“Under the right conditions even you could falsely confess to a crime:” False confessions getting more attention in the mainstream press
There have been a lot of articles appearing recently about false confessions – it seems that quite a few major news outlets have been trying to raise awareness of the frequency and causes of false confessions.
This guest post on Discover Magazine’s The Intersection blog, written by Krista Forrest, Ph.D., of the University of Nebraska, discusses false confessions in an engaging, straightforward way that brings to light why people may confess to crimes they have not actually committed.
Forrest uses as an example the 1988 case of Marty Tankleff who, at age 17, found his mother and father stabbed and bludgeoned in their Long Island home. His mother was dead and his father was alive but unconscious. Tankleff called the police, who, based on Tankleff’s perceived lack of emotion, immediately took him in for questioning. Tankleff eventually confessed to the brutal murders after police lied and told him that his father had awoken from his coma and named his son as the killer. In fact, Tankleff’s father had never regained consciousness, ultimately passing away several weeks later.
Without any physical evidence connecting him to the crime, and despite the fact that his confession did not match the crime scene, Marty Tankleff was convicted in 1990 and sentenced to 50 years to life. It wasn’t until July 22, 2008, when new evidence emerged proving Tankleff’s innocence, that the New York State Superior Court officially recognized that Tankleff didn’t commit the crime and dismissed all charges against him.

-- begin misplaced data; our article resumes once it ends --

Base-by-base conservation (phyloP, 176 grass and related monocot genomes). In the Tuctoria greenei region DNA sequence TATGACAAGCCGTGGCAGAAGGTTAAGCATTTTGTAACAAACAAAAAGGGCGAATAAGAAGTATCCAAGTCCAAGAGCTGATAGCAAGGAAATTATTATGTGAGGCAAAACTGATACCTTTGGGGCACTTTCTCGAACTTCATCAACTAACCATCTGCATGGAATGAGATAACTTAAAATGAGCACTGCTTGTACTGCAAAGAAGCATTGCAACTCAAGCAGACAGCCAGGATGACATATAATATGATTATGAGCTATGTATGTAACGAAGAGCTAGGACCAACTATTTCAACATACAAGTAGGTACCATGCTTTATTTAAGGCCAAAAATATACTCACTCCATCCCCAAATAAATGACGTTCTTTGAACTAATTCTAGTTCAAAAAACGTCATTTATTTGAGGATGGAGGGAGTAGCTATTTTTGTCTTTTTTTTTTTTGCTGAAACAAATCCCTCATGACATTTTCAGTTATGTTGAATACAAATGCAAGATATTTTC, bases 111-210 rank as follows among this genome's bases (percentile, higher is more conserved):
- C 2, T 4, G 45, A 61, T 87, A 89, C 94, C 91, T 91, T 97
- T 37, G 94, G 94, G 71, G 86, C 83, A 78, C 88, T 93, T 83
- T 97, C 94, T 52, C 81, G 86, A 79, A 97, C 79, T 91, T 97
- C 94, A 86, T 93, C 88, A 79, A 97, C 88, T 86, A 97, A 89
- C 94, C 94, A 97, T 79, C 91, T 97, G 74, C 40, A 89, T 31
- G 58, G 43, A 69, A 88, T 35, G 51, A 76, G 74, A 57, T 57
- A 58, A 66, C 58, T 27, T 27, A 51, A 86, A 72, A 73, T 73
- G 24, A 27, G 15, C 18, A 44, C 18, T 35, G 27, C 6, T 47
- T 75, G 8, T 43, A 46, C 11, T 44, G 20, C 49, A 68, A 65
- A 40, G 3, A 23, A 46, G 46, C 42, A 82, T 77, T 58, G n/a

Forrest goes on to describe the tactics that interrogators are allowed to use in order to try to extract a confession from a suspect, and the reasons why some people may provide a false confession:
As in the case of Marty Tankleff police are allowed to lie about the presence of eyewitness, snitch, and scientific evidence. Those same officers can give you a polygraph and tell you the outcome is failure, even when you didn’t. Judges, prosecutors, and police officers don’t seem to be concerned about deceptive techniques, citing legal cases as supportive of the technique. Yet more expert witnesses are being allowed to educate juries on the subtle, deceptive and coercive nature of police interrogation.
According to research, lying about evidence increases a suspect’s likelihood of falsely confessing. This effect is even stronger for the innocent, who may confess with the expectation that once this evidence is tested, they will be freed. Unfortunately they don’t know that a confession is all the court needs.
We hope that articles and blog posts like this one will help to raise awareness of a phenomenon that most people would consider unthinkable but that, sadly, is far more likely to occur than the general public realizes.